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  • Course Changes Rough on Residents:: An interesting article about the attempt of a golf course to provide habitat and the challenges faced from the neighbors.
  • Photo From the Field:: A blog post documenting the installation of a nestbox for Peregrine Falcons on a water tower from Conserve Wildlife Foundation of New Jersey.
  • Why We Must Learn to Love Weeds:: This is a really interesting article from the Wall Street Journal about the concept of a weed and what that does or doesn’t mean.
  • Toads’ epic journey for life, renewal threatened by Highway 6 traffic at Summit Lake:: Here is an article that features the annual movement of toads from uplands to wetlands and their dangerous route across a busy highway that at times kills so many toads the road must be sanded to combat the slick corpses.
  • Friday 5: Leafcutter Bee Nest Caps:: A really interesting post from the Dragonfly Woman blog featuring the many types of caps used in by various species of leafcutter bees.
  • North Portland’s Kenton – it’s for the birds:: Vaux’s swifts have recently started to visit another site in Portland, while not as big or famous as the roost at Chapman Elementary, 2,000 were counted there last fall.
  • City Kestrels:: This is a really interesting blog post from the Backyard and Beyond blog about urban Kestrels nesting in un-maintained spaces in buildings.
  • Paint the city green:: This article challenges the idea that development and nature are always in conflict and gives some good examples of how nature can be preserved and how that benefits and improves the development in turn.
  • What I mean when I say, ‘Naturalist’:: This is a great post from the Wild Pacific Northwest blog looking at the definition of ‘Naturalist’, what it means and doesn’t mean and gives a great refined definition of the word and concept.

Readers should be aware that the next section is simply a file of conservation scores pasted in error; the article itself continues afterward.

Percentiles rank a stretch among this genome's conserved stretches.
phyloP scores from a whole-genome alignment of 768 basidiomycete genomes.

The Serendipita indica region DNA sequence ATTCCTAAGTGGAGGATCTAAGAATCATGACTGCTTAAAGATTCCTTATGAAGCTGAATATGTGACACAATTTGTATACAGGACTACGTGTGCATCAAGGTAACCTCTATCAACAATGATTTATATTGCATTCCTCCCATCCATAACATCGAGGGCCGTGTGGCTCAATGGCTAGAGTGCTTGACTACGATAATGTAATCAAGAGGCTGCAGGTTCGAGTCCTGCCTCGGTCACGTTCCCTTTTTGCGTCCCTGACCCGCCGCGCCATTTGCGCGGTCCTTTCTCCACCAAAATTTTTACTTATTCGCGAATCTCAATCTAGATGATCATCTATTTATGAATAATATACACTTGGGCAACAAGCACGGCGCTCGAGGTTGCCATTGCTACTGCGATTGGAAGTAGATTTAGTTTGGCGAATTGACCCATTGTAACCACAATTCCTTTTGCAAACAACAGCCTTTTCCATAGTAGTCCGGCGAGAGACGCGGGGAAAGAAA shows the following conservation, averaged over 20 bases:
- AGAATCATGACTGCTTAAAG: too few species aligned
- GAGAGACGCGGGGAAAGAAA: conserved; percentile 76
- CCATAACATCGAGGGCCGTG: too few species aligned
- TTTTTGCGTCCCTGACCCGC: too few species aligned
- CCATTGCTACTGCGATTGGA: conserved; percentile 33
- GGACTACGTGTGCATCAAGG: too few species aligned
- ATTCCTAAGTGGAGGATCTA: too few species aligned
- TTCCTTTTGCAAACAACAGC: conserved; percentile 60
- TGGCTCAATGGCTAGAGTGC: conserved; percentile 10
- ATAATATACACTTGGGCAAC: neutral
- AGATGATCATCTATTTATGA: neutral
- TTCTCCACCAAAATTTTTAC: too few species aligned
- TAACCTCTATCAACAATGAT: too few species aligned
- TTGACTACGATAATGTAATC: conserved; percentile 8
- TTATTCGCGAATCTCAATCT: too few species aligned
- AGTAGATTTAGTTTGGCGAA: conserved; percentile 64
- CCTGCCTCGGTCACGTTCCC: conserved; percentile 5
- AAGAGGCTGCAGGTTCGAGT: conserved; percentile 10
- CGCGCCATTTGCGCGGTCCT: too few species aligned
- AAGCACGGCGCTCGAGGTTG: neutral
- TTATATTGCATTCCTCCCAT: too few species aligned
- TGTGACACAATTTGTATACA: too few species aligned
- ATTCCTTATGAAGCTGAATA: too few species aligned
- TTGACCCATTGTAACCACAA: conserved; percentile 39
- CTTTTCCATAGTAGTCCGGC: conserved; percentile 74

• Nature ‘is worth billions’ to UK:: The National Ecosystem Assessment suggests the value of nature, from ecosystem services such as clean air and food, to culture and health is worth billions in the UK alone.
  • Goodbye to grass:: This article features several homeowners who have ditched the grass for a landscaped yard.

  • Like moths to a flame:: A fascinating look at the relationship between insects and artificial light and how it affects their ecology.



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Kelly Brenner

Kelly Brenner

Kelly Brenner is a naturalist, writer and photographer based in Seattle. She is the author of NATURE OBSCURA: A City’s Hidden Natural World from Mountaineers Books. She writes freelance articles about natural history and has bylines in Crosscut, Popular Science, National Wildlife Magazine and others. On the side she writes fiction. Kelly holds a bachelors degree in landscape architecture from the University of Oregon and a certificate in non-fiction writing from the University of Washington.

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